WMU News

Presentation on disgust and the law will kick off ethics series

Sept. 2, 1999

KALAMAZOO -- Decaying food, human waste, sexual deviance, and pollution disgusted yet? Consider passing a law.

How human disgust gets transformed into laws is the focus of a presentation by a distinguished University of Chicago legal scholar Thursday, Sept. 16, at Western Michigan University.

Dr. Martha C. Nussbaum, the Ernst Freund Distinguished Service Professor of Law and Ethics at U of C, is the first speaker in a series of public presentations planned by WMU's Center for the Study of Ethics in Society. She will describe "'Secret Sewers of Vice:' Disgust, Bodies and the Law" in a free public lecture at 7 p.m. in Putney Auditorium, 1010 Fetzer Center.

According to Nussbaum, disgust is a powerful human emotion that has figured as the primary or even the sole justification, for making some acts illegal, including sodomy and homosexual liaisons. She maintains that it is important for our society to protect itself from such reactions, especially where law is concerned.

Nussbaum, who is also the first scholar to visit WMU as part of the University's 1999-2000 Visiting Scholars and Artists Program, is the author of nine books, editor of 10 others and has written more than 100 articles in such areas as ethics, ancient philosophy, feminist thought and the philosophy of literature. She is currently president of the American Philosophical Association's Central Division and was formerly a research adviser for the World Institute for Development Economics Research -- Helsinki, a part of the United Nations University.

Nussbaum's lecture is being coordinated by the Center for the Study of Ethics in Society and the Department of Philosophy, where she will be a visiting scholar.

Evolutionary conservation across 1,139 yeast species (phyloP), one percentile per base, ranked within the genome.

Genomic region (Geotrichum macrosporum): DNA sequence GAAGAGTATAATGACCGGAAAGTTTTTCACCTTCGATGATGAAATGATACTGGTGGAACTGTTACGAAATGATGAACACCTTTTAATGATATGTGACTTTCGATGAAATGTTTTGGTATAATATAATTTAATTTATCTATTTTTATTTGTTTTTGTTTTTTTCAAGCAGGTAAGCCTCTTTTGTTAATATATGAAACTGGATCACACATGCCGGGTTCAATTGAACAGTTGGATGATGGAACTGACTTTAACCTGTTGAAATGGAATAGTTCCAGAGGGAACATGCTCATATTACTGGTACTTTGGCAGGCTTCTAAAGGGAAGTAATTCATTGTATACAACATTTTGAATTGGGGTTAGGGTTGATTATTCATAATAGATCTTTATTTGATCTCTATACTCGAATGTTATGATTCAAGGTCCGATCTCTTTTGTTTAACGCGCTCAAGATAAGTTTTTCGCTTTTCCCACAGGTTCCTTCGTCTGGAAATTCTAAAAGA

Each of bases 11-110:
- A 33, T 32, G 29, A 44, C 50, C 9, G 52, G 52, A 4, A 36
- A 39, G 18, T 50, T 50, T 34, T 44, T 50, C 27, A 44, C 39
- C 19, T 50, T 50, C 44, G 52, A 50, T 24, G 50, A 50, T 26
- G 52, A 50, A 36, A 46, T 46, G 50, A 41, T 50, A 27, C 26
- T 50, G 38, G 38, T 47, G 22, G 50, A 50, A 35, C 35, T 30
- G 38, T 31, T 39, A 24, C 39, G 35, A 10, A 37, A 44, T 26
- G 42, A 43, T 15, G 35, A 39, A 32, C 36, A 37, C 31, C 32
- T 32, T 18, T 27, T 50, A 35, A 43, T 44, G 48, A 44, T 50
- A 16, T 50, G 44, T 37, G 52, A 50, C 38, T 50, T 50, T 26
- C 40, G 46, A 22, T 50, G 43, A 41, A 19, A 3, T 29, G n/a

Other presentations scheduled by the Center for the Study of Ethics in Society this fall are:

"Using Children's Philosophy to Examine How Children and Adolescents Relate to Nature" with Dr. Patricia Nevers, professor of biology education at University of Hamburg, at 7 p.m. Tuesday, Sept. 21, in Putney Auditorium, Room 1010 of the Fetzer Center;

"The Dark Side of Globalization: Sweatshops and Child Labor" with Charles Kernigan, director of the National Labor Organization, at 7 p.m. Wednesday, Oct. 6, in Room 3508 of Knauss Hall;

"Impersonal Interaction and Ethics on the World Wide Web" with Dr. David V. Newman, WMU assistant professor of philosophy, at 7 p.m. Thursday, Oct. 14, in Room 208 of the Bernhard Center;

"The Mind of a Bad Samaritan" with Dr. Joseph S. Ellin, WMU professor of philosophy, at 7 p.m. Wednesday, Nov. 3, in Room 208 of the Bernhard Center;

"Ethics Bowl Demonstration" featuring WMU communication and ethics students, 3:30 p.m. Wednesday, Nov. 10, at the Lee Honors College; and

"A Revolution in Human Medicine in the Pharmacogenomic Era: The Interface of Science, Commercialization and Ethics" with Donald C. Anderson, vice president and chief scientific officer for Pharmacia & Upjohn, 7:30 p.m., Saturday, Nov. 13, in Kirsch Auditorium, Room 1005 of the Fetzer Center.

For more information, contact the Center for the Study of Ethics in Society at (616) 387-4397 or Dr. Insoo Hyun, assistant professor of philosophy, at (616) 387-3113.

WMU's Visiting Scholars and Artists Program was established in 1960 and has supported some 500 visits by scholars and artists representing more than 65 academic disciplines. The chairperson of the committee who oversees the program is Dr. James M. Hillenbrand, professor of speech pathology and audiology.

Media contact: Marie Lee, 616 387-8400, marie.lee@wmich.edu

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